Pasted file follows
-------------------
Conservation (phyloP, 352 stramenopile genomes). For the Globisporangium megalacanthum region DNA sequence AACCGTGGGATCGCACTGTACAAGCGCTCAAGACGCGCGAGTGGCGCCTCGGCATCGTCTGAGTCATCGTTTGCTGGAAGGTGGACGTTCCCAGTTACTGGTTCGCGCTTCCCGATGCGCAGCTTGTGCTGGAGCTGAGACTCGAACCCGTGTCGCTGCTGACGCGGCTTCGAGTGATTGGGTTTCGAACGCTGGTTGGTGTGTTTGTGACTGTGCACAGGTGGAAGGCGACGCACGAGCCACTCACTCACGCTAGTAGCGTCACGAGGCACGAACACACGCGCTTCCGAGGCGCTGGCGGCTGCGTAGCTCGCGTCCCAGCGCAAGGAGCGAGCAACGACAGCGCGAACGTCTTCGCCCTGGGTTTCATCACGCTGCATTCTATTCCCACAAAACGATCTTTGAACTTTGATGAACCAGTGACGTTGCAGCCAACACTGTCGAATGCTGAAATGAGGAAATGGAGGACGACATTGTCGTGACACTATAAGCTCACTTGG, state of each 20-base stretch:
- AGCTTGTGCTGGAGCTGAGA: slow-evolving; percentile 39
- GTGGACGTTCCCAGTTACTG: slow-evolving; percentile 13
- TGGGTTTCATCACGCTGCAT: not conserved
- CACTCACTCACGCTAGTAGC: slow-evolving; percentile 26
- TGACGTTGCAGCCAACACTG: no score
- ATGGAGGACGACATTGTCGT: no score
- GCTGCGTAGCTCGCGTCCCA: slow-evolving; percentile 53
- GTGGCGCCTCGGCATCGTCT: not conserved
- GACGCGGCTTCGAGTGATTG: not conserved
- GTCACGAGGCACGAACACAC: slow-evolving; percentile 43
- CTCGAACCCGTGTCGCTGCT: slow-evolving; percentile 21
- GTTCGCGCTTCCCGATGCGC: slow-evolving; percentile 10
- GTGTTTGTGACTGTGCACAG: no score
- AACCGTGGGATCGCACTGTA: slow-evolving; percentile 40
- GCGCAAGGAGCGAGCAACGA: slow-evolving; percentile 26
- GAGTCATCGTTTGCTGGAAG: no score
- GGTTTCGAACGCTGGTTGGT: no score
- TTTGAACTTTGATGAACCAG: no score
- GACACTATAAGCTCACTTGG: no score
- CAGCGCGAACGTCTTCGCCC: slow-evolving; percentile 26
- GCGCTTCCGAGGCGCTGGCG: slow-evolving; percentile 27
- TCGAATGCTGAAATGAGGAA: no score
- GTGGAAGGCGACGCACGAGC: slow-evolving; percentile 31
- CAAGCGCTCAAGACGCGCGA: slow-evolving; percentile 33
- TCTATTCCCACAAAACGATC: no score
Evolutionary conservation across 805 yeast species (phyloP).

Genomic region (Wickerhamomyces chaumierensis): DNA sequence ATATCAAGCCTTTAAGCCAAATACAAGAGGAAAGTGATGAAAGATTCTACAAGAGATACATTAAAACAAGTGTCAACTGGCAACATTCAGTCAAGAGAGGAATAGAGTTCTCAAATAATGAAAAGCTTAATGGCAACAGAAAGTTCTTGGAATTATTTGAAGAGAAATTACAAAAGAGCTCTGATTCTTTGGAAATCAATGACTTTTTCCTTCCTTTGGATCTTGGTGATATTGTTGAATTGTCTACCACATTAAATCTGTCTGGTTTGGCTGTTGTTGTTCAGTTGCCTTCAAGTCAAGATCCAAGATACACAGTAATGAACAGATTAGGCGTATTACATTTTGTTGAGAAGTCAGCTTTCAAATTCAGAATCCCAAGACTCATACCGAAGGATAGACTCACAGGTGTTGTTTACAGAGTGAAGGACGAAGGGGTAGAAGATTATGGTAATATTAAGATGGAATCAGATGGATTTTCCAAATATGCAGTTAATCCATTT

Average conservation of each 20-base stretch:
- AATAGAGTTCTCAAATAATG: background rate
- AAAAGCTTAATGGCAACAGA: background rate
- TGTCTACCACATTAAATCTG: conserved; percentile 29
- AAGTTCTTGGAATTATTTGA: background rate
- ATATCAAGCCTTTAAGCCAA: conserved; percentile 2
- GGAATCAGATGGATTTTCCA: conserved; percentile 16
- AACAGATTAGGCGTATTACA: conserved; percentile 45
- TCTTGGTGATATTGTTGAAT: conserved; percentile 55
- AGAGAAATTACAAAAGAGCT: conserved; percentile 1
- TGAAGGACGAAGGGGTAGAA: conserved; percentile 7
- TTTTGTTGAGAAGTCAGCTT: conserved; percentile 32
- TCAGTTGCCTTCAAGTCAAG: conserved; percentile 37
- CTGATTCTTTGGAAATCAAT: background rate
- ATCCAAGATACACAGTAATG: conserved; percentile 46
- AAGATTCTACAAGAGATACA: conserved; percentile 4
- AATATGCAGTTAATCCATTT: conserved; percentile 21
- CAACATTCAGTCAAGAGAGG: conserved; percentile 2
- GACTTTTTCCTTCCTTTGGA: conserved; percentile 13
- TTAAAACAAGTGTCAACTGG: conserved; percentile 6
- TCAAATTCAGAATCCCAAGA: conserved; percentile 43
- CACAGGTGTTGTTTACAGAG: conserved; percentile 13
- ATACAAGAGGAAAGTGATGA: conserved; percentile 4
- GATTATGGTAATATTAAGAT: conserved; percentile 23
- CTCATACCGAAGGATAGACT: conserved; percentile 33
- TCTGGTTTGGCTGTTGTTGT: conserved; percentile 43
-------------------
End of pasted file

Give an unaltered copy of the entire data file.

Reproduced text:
Conservation (phyloP, 352 stramenopile genomes). For the Globisporangium megalacanthum region DNA sequence AACCGTGGGATCGCACTGTACAAGCGCTCAAGACGCGCGAGTGGCGCCTCGGCATCGTCTGAGTCATCGTTTGCTGGAAGGTGGACGTTCCCAGTTACTGGTTCGCGCTTCCCGATGCGCAGCTTGTGCTGGAGCTGAGACTCGAACCCGTGTCGCTGCTGACGCGGCTTCGAGTGATTGGGTTTCGAACGCTGGTTGGTGTGTTTGTGACTGTGCACAGGTGGAAGGCGACGCACGAGCCACTCACTCACGCTAGTAGCGTCACGAGGCACGAACACACGCGCTTCCGAGGCGCTGGCGGCTGCGTAGCTCGCGTCCCAGCGCAAGGAGCGAGCAACGACAGCGCGAACGTCTTCGCCCTGGGTTTCATCACGCTGCATTCTATTCCCACAAAACGATCTTTGAACTTTGATGAACCAGTGACGTTGCAGCCAACACTGTCGAATGCTGAAATGAGGAAATGGAGGACGACATTGTCGTGACACTATAAGCTCACTTGG, state of each 20-base stretch:
- AGCTTGTGCTGGAGCTGAGA: slow-evolving; percentile 39
- GTGGACGTTCCCAGTTACTG: slow-evolving; percentile 13
- TGGGTTTCATCACGCTGCAT: not conserved
- CACTCACTCACGCTAGTAGC: slow-evolving; percentile 26
- TGACGTTGCAGCCAACACTG: no score
- ATGGAGGACGACATTGTCGT: no score
- GCTGCGTAGCTCGCGTCCCA: slow-evolving; percentile 53
- GTGGCGCCTCGGCATCGTCT: not conserved
- GACGCGGCTTCGAGTGATTG: not conserved
- GTCACGAGGCACGAACACAC: slow-evolving; percentile 43
- CTCGAACCCGTGTCGCTGCT: slow-evolving; percentile 21
- GTTCGCGCTTCCCGATGCGC: slow-evolving; percentile 10
- GTGTTTGTGACTGTGCACAG: no score
- AACCGTGGGATCGCACTGTA: slow-evolving; percentile 40
- GCGCAAGGAGCGAGCAACGA: slow-evolving; percentile 26
- GAGTCATCGTTTGCTGGAAG: no score
- GGTTTCGAACGCTGGTTGGT: no score
- TTTGAACTTTGATGAACCAG: no score
- GACACTATAAGCTCACTTGG: no score
- CAGCGCGAACGTCTTCGCCC: slow-evolving; percentile 26
- GCGCTTCCGAGGCGCTGGCG: slow-evolving; percentile 27
- TCGAATGCTGAAATGAGGAA: no score
- GTGGAAGGCGACGCACGAGC: slow-evolving; percentile 31
- CAAGCGCTCAAGACGCGCGA: slow-evolving; percentile 33
- TCTATTCCCACAAAACGATC: no score
Evolutionary conservation across 805 yeast species (phyloP).

Genomic region (Wickerhamomyces chaumierensis): DNA sequence ATATCAAGCCTTTAAGCCAAATACAAGAGGAAAGTGATGAAAGATTCTACAAGAGATACATTAAAACAAGTGTCAACTGGCAACATTCAGTCAAGAGAGGAATAGAGTTCTCAAATAATGAAAAGCTTAATGGCAACAGAAAGTTCTTGGAATTATTTGAAGAGAAATTACAAAAGAGCTCTGATTCTTTGGAAATCAATGACTTTTTCCTTCCTTTGGATCTTGGTGATATTGTTGAATTGTCTACCACATTAAATCTGTCTGGTTTGGCTGTTGTTGTTCAGTTGCCTTCAAGTCAAGATCCAAGATACACAGTAATGAACAGATTAGGCGTATTACATTTTGTTGAGAAGTCAGCTTTCAAATTCAGAATCCCAAGACTCATACCGAAGGATAGACTCACAGGTGTTGTTTACAGAGTGAAGGACGAAGGGGTAGAAGATTATGGTAATATTAAGATGGAATCAGATGGATTTTCCAAATATGCAGTTAATCCATTT

Average conservation of each 20-base stretch:
- AATAGAGTTCTCAAATAATG: background rate
- AAAAGCTTAATGGCAACAGA: background rate
- TGTCTACCACATTAAATCTG: conserved; percentile 29
- AAGTTCTTGGAATTATTTGA: background rate
- ATATCAAGCCTTTAAGCCAA: conserved; percentile 2
- GGAATCAGATGGATTTTCCA: conserved; percentile 16
- AACAGATTAGGCGTATTACA: conserved; percentile 45
- TCTTGGTGATATTGTTGAAT: conserved; percentile 55
- AGAGAAATTACAAAAGAGCT: conserved; percentile 1
- TGAAGGACGAAGGGGTAGAA: conserved; percentile 7
- TTTTGTTGAGAAGTCAGCTT: conserved; percentile 32
- TCAGTTGCCTTCAAGTCAAG: conserved; percentile 37
- CTGATTCTTTGGAAATCAAT: background rate
- ATCCAAGATACACAGTAATG: conserved; percentile 46
- AAGATTCTACAAGAGATACA: conserved; percentile 4
- AATATGCAGTTAATCCATTT: conserved; percentile 21
- CAACATTCAGTCAAGAGAGG: conserved; percentile 2
- GACTTTTTCCTTCCTTTGGA: conserved; percentile 13
- TTAAAACAAGTGTCAACTGG: conserved; percentile 6
- TCAAATTCAGAATCCCAAGA: conserved; percentile 43
- CACAGGTGTTGTTTACAGAG: conserved; percentile 13
- ATACAAGAGGAAAGTGATGA: conserved; percentile 4
- GATTATGGTAATATTAAGAT: conserved; percentile 23
- CTCATACCGAAGGATAGACT: conserved; percentile 33
- TCTGGTTTGGCTGTTGTTGT: conserved; percentile 43